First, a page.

Briefly summarized, Barton Stone was a deeply spiritual man who was convinced that the Holy Spirit was active in the early years of the 19th century to lead the church back to a pure form of worship. He was distrustful of human nature, and especially human government, and believed that while God would ultimately make things right, humans had very little or no power to do so. What humans could do was to follow the leading of the Spirit and submit completely to the will of God, particularly as revealed in the New Testament. Alexander Campbell was equally as spiritual as Barton Stone, but in many ways was the reverse image of Stone. Just as convinced in the power of the human being as Stone was distrustful, Campbell believed that humans could, and in fact were in the very process of, ushering in the millennial reign of Jesus on earth. Where the two agreed was in the normative power of the New Testament to guide the “restoration” of the church to a pure, apostolic form. Thus the two agreed to merge their fledgling movements under one broad canopy, but philosophically the two were nowhere close to being united.
Barton Stone’s “DNA” was carried down through the middle and late years of the 19th and into the 20th centuries by men such as Tolbert Fanning and David Lipscomb. In their writings we see this distrust, even blatant rejection, of human political structures and a greater reliance upon the Holy Spirit. While not exactly premillennial in outlook, their spirituality has been described as being “apocalyptic,” and that word accurately communicates what they believed and taught. As much as they looked back to the time of the apostolic church, they looked forward to the kingdom of God being made manifest on earth, and they knew that humans had no control over that event occurring. It would occur when, and how, God wanted it to.
It is extraordinarily difficult to remain apocalyptic in outlook when everything in the world seems to be proving that mankind does have the ability, and perhaps even the responsibility, to make things perfect on earth. So, little by little the influence of Stone, Fanning and Lipscomb disappeared from the ethos of the Churches of Christ. The first World War almost eliminated this counter-culture viewpoint. By the time the Japanese had crippled the American navy at Pearl Harbor the thought of remaining critical of, and aloof from, the American flag and “the republic for which it stands” was simply unthinkable. Except in small and isolated situations the Churches of Christ made the leap to equating faithfulness with patriotism, and the twain have never since been sundered. So, today a pacifist would not only be viewed as being “unAmerican,” he or she would be viewed as “unchristian.” Pleas for responsible gun control efforts are most vehemently rejected by ministers of the Churches of Christ who point, not to Scripture, but to the 2nd Amendment to the Constitution, for their support. Prayers for the members of American military forces are routinely offered during worship services, but any mention of the civilian victims of American military actions are never confessed, repented of, or even mentioned. The one area where church and state are most certainly NOT separated is in the auditoriums of many Churches of Christ, where God, church and country are fused into one uniform entity.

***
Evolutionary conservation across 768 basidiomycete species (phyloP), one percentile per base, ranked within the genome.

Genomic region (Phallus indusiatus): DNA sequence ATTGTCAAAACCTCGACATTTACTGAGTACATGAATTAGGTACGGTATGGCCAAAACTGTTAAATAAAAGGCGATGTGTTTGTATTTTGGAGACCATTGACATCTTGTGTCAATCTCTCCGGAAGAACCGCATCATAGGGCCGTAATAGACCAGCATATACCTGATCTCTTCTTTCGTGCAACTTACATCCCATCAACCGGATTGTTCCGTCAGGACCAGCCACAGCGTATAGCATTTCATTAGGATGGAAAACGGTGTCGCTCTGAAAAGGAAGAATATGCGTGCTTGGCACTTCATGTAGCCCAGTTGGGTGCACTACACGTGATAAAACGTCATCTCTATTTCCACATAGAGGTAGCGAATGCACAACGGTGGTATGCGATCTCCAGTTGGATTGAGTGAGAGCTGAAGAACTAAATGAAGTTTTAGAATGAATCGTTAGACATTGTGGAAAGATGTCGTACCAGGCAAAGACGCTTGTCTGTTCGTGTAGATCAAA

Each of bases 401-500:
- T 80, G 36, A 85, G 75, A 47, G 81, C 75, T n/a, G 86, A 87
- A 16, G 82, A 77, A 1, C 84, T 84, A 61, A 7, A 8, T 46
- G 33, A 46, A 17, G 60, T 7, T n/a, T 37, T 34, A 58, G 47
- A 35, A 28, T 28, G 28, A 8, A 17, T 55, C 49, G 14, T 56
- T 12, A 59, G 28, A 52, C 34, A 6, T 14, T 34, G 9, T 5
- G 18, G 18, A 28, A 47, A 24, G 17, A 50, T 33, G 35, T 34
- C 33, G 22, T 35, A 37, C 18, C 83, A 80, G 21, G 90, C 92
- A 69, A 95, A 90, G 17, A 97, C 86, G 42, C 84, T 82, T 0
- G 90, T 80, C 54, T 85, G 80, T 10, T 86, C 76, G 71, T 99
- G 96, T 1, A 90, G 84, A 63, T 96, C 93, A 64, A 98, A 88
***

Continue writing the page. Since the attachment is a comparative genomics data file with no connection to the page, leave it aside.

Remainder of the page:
Which, after over 900 words, brings me to the main point of this first reflection – (and to admittedly sweep with too large a brush) I suggest that a large majority of members of the Churches of Christ are far too wedded to the prince of this world than they are the slaughtered Lamb of God. And, if I am correct, within the next three years this incestuous marriage will have profound and irreversible implications for the future of the church.
The presidency of Barak Obama has pushed the United States past a tipping point. Never before has a president been able to achieve the legislative and moral changes as has President Obama. From sweeping judicial changes, to the passage and implementation of a radical new health care mandate, to the unparalleled changes in the moral distinction of homosexual behavior, this president has indeed accomplished his goal of transforming America. If I am not mistaken, this surge past America’s previous conservative worldview will only accelerate after the presidential elections in 2016. As I view the political landscape the only thing that will prevent Hillary Clinton from becoming the first female president of the United States is if she declines to run, or if she should die before being elected. There are several solid reasons for my conclusion. The primary one is that President Obama has turned the citizens of the United States into wards of the state. Everyone is now dependent upon the government to a greater or lesser degree. Our national debt is exploding, but no one wants to surrender his or her entitlements. No true conservative, one who openly suggests that our government is out of control and must be scaled back, has much of a chance to defeat a progressive who will suggest that, far from being too intrusive, the government needs to take a greater role in directing the lives of its citizens. Simply stated, America’s narcissism virtually guarantees the victory of the nominee of the Democratic party in 2016, especially if that nominee is Hillary Clinton. I do not foresee any realistic chance of a conservative winning the election even if another Democrat should become the nominee.